The pricing for the $1 billion Dana Gas Sukuk issuance in the UAE, for instance, had to be delayed from July 2007 to October 2007 because of the impact of the credit crunch. Several GCC IPOs have similarly been delayed because of uncertain investors, Arab News reported. Islamic finance as a sector, despite its separate faith-based ethos, is not immune to the impact of the vagaries of the global financial system. It clearly cannot operate as if it were oblivious to what is happening in the conventional financial system. On the contrary, the cooperation and co-existence of the two systems is now the norm as pioneered by the Dual Banking Model of Malaysia.
Market growth of Islamic finance has been variously projected between 20 percent and 40 percent per annum. However, the absence of reliable data due to the lack of empirical research should precipitate caution, especially of those who like to talk up the sector beyond normal expectations. Growth per se is not an adequate indicator of the health of the sector. Talk of an estimated market size of over $500 billion and the existence of over 400 Islamic financial institutions worldwide, is meaningless if the impact of Islamic banking operations on the lives of millions of lay Muslims and the economies in which they live, is marginal.
At the World Islamic Banking Conference in Bahrain in December 2007, Adnan Al-Musallam, the chairman of The Investment Dar (TID), warned, “Islamic bankers need to be aware that we serve not only our shareholders and the bottomline, but a host of other stakeholders. This is what separates Islamic banking from Riba banking. Muslims too should not be asked to pay a premium for their religiosity. As such, cost of transaction, pricing, competition and service quality are just as important in the Islamic banking ethos as Shariah compliance, corporate governance and management ethics.” Al-Musallam was highlighting one of the core challenges facing Islamic finance in the coming year and beyond.
A new generation of Islamic bankers – highly educated, market savvy and oozing with creative energy and confidence – are determined to change the mindset of the Islamic finance industry from “Shariah-complaint” to “Shariah-based”. This is happening from New York to London to Bahrain and Dubai and Kuala Lumpur. This augurs well for the future of the sector, although some of those involved in the sector, whether Muslim or non-Muslim, remain cynical about such a change in mindset. But it raises the fundamental question whether Islamic finance should be integrated into the global financial system or whether it should co-exist as a parallel system of financial management, cooperating but not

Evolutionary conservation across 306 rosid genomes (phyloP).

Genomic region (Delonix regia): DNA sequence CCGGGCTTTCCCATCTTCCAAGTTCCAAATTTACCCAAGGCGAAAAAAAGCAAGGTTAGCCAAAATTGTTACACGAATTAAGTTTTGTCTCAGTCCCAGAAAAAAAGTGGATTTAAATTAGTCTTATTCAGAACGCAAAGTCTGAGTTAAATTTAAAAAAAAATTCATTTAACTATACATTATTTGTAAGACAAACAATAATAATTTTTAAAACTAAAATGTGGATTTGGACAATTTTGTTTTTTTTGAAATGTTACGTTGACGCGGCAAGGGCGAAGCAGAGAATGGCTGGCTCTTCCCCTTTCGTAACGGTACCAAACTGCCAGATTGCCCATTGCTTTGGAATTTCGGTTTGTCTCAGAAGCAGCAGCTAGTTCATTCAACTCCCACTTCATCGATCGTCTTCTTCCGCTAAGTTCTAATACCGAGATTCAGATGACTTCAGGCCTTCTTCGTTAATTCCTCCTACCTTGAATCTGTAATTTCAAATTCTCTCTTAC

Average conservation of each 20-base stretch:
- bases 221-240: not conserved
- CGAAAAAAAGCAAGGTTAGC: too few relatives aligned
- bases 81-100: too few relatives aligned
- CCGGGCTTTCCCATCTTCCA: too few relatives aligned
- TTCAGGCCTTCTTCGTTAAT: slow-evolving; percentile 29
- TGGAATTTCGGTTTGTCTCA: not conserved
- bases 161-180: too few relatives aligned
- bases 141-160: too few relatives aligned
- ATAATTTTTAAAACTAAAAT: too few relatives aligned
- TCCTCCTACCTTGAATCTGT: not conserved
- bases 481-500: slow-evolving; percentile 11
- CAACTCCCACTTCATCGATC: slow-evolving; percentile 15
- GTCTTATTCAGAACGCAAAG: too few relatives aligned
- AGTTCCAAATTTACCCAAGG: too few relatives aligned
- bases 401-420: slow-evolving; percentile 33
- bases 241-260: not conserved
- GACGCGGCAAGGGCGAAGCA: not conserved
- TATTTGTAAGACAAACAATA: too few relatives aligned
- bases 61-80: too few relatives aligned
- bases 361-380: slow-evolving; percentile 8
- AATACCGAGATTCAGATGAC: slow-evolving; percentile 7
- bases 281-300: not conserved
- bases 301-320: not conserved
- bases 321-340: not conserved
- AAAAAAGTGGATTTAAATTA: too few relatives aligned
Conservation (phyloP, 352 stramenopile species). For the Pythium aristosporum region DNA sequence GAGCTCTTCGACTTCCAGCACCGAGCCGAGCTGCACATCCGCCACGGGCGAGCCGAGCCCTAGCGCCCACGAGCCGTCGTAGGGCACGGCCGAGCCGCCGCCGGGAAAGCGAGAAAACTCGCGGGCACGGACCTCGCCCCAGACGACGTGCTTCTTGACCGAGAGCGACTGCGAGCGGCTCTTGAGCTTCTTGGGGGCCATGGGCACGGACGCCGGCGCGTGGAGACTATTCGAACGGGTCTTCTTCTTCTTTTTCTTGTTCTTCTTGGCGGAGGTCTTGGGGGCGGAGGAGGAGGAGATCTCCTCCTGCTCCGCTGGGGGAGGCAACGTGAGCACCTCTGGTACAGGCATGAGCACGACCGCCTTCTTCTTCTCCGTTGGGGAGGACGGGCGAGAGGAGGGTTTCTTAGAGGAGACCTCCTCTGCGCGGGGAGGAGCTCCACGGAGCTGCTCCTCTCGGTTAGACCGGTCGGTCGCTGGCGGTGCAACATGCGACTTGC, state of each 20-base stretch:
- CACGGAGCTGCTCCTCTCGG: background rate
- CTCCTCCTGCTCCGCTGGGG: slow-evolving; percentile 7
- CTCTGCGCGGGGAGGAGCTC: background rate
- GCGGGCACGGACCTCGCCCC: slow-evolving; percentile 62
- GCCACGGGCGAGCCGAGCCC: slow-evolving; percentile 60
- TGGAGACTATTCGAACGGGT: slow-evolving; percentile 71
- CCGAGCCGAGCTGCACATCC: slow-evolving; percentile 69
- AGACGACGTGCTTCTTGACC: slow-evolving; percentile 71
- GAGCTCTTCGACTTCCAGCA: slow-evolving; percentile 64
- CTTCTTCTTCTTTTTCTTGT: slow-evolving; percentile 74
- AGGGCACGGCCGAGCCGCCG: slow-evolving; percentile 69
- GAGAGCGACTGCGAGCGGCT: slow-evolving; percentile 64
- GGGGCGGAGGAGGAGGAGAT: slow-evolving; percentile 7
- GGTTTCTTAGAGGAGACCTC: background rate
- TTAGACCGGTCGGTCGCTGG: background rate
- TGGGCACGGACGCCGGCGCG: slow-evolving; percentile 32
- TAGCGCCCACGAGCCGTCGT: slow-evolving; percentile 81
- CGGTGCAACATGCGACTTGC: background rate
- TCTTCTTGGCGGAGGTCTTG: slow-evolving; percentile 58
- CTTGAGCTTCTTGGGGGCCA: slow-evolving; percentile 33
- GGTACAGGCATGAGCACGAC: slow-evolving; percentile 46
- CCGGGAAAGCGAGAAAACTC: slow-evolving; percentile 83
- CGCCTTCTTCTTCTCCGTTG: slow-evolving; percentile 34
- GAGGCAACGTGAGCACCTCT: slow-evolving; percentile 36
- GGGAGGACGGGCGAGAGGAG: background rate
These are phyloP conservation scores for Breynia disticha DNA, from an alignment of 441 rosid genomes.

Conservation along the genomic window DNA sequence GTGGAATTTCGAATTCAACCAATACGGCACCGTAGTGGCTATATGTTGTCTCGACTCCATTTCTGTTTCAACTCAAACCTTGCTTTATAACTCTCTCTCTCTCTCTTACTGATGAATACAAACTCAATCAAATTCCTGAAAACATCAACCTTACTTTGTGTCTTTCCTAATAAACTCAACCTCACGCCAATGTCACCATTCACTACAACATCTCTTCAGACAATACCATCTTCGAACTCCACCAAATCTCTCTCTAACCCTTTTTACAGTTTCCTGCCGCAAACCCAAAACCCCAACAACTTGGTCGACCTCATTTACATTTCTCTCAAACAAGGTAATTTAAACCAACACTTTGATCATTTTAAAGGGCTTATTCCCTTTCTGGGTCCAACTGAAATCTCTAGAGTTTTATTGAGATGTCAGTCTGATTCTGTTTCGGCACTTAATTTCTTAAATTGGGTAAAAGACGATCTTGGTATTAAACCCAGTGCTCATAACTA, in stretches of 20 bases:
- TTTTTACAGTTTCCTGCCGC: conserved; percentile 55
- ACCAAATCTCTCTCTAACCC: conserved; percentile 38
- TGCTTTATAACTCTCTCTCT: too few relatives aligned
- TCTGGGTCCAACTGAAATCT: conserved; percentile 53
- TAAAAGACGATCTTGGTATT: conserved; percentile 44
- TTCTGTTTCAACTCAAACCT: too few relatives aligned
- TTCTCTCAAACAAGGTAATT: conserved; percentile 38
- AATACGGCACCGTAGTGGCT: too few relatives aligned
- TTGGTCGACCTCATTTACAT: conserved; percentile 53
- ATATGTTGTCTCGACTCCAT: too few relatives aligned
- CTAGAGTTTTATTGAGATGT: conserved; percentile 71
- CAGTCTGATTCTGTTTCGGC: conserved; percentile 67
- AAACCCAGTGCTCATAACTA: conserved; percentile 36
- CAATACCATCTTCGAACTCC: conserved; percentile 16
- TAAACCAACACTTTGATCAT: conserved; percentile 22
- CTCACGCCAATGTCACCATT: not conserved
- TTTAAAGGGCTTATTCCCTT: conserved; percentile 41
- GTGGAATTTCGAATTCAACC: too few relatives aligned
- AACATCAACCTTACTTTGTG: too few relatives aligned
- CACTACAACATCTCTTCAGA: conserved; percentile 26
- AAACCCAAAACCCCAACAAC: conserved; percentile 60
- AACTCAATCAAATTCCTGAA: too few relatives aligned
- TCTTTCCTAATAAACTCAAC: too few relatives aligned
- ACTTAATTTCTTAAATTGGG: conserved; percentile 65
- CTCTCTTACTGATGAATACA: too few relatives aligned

interacting with the wider conventional system.
Al-Musallam does not favor integration. He evokes here the relevance of the concept of “Tawhid” (an overall vision, understanding and distinctiveness) in the Islamic economy. This, he advised, is created through a free market and widespread ownership of productive capital, bringing economic efficiency and establishing a direct connection between money supply and the real economy. Indeed, the development of money as a separate commodity rather than a measure of “economic capital”, he warned, “has brought about a state of confusion in the global financial system where the purchasing power of people is decreasing even though earnings in terms of “money” are increasing due to wage inflation.
Islamic finance on the contrary brings discipline in the market by promoting the use of money as “capital” and availing it to entrepreneurs to bring efficiency and true returns to the providers of capital. “Many of the new generation of Islamic bankers believe that such a shift towards “Shariah-based” financing could contribute towards a revolutionary change in the global financial markets.